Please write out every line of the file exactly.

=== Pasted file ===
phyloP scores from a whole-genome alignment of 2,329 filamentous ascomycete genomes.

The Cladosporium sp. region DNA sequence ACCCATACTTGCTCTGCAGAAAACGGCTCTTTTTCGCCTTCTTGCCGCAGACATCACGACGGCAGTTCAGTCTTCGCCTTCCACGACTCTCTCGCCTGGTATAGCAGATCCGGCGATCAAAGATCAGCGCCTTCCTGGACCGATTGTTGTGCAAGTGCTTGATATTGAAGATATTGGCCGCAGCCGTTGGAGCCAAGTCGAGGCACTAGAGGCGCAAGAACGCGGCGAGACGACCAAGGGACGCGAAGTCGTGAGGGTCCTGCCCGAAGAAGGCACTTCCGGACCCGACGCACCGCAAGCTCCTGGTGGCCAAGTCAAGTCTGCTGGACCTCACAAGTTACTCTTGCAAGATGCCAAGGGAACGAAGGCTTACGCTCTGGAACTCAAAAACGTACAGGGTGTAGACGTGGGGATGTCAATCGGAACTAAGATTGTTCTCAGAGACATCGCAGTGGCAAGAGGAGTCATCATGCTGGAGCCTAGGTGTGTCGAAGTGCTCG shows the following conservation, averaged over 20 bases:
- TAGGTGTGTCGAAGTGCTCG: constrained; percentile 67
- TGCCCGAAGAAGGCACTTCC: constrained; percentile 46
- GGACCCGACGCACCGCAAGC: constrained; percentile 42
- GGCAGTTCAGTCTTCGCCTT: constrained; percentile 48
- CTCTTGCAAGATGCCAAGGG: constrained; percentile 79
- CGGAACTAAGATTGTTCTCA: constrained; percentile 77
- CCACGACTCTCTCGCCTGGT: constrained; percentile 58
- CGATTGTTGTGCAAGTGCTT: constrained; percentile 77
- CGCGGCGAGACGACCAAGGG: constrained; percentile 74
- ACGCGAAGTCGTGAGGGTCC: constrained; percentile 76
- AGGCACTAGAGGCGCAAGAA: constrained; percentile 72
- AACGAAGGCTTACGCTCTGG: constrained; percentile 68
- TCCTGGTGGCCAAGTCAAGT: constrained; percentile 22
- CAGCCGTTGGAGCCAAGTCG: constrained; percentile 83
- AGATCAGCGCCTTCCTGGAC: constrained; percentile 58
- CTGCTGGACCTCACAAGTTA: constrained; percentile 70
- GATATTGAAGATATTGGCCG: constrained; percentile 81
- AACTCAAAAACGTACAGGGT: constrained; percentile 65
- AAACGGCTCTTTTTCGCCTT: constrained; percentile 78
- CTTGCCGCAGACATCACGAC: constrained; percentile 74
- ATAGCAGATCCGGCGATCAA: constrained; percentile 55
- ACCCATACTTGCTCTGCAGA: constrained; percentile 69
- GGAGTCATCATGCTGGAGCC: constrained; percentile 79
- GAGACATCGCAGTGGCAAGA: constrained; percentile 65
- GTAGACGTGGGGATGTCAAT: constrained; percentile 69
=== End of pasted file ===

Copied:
phyloP scores from a whole-genome alignment of 2,329 filamentous ascomycete genomes.

The Cladosporium sp. region DNA sequence ACCCATACTTGCTCTGCAGAAAACGGCTCTTTTTCGCCTTCTTGCCGCAGACATCACGACGGCAGTTCAGTCTTCGCCTTCCACGACTCTCTCGCCTGGTATAGCAGATCCGGCGATCAAAGATCAGCGCCTTCCTGGACCGATTGTTGTGCAAGTGCTTGATATTGAAGATATTGGCCGCAGCCGTTGGAGCCAAGTCGAGGCACTAGAGGCGCAAGAACGCGGCGAGACGACCAAGGGACGCGAAGTCGTGAGGGTCCTGCCCGAAGAAGGCACTTCCGGACCCGACGCACCGCAAGCTCCTGGTGGCCAAGTCAAGTCTGCTGGACCTCACAAGTTACTCTTGCAAGATGCCAAGGGAACGAAGGCTTACGCTCTGGAACTCAAAAACGTACAGGGTGTAGACGTGGGGATGTCAATCGGAACTAAGATTGTTCTCAGAGACATCGCAGTGGCAAGAGGAGTCATCATGCTGGAGCCTAGGTGTGTCGAAGTGCTCG shows the following conservation, averaged over 20 bases:
- TAGGTGTGTCGAAGTGCTCG: constrained; percentile 67
- TGCCCGAAGAAGGCACTTCC: constrained; percentile 46
- GGACCCGACGCACCGCAAGC: constrained; percentile 42
- GGCAGTTCAGTCTTCGCCTT: constrained; percentile 48
- CTCTTGCAAGATGCCAAGGG: constrained; percentile 79
- CGGAACTAAGATTGTTCTCA: constrained; percentile 77
- CCACGACTCTCTCGCCTGGT: constrained; percentile 58
- CGATTGTTGTGCAAGTGCTT: constrained; percentile 77
- CGCGGCGAGACGACCAAGGG: constrained; percentile 74
- ACGCGAAGTCGTGAGGGTCC: constrained; percentile 76
- AGGCACTAGAGGCGCAAGAA: constrained; percentile 72
- AACGAAGGCTTACGCTCTGG: constrained; percentile 68
- TCCTGGTGGCCAAGTCAAGT: constrained; percentile 22
- CAGCCGTTGGAGCCAAGTCG: constrained; percentile 83
- AGATCAGCGCCTTCCTGGAC: constrained; percentile 58
- CTGCTGGACCTCACAAGTTA: constrained; percentile 70
- GATATTGAAGATATTGGCCG: constrained; percentile 81
- AACTCAAAAACGTACAGGGT: constrained; percentile 65
- AAACGGCTCTTTTTCGCCTT: constrained; percentile 78
- CTTGCCGCAGACATCACGAC: constrained; percentile 74
- ATAGCAGATCCGGCGATCAA: constrained; percentile 55
- ACCCATACTTGCTCTGCAGA: constrained; percentile 69
- GGAGTCATCATGCTGGAGCC: constrained; percentile 79
- GAGACATCGCAGTGGCAAGA: constrained; percentile 65
- GTAGACGTGGGGATGTCAAT: constrained; percentile 69